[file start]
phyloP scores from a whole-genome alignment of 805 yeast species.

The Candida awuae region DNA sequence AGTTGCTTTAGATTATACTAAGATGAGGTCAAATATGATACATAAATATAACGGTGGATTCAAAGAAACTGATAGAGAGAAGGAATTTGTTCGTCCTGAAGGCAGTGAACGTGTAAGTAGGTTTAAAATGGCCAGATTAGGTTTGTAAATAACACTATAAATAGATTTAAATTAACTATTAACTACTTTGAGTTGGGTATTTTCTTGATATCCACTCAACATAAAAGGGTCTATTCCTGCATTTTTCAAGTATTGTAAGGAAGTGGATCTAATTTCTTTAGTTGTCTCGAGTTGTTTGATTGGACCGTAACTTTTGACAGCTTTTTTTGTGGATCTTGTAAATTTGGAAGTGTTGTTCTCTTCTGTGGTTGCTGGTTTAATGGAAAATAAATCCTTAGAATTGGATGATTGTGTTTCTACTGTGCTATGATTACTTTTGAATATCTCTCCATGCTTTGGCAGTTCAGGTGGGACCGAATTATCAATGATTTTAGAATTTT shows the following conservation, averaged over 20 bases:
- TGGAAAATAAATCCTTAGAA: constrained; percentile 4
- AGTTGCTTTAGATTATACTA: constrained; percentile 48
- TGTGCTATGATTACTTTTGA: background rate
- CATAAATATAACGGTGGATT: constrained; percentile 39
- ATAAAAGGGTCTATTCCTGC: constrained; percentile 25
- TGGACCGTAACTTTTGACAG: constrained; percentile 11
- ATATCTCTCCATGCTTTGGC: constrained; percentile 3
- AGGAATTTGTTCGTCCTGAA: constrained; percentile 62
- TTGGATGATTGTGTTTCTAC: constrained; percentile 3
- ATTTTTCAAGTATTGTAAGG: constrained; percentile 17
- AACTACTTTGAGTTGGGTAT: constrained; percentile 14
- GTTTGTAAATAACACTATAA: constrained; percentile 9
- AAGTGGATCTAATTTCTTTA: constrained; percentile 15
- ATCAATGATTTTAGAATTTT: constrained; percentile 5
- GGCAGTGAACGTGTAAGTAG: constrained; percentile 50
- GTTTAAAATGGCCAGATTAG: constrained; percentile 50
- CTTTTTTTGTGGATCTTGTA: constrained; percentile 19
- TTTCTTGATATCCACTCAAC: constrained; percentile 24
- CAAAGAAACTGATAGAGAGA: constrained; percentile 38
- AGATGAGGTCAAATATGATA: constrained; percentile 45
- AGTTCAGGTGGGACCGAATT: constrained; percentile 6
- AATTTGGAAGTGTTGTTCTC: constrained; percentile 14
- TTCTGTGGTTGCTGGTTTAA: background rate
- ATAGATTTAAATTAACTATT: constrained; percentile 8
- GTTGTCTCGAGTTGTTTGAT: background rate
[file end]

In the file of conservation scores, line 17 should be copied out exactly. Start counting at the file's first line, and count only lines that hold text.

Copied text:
- GGCAGTGAACGTGTAAGTAG: constrained; percentile 50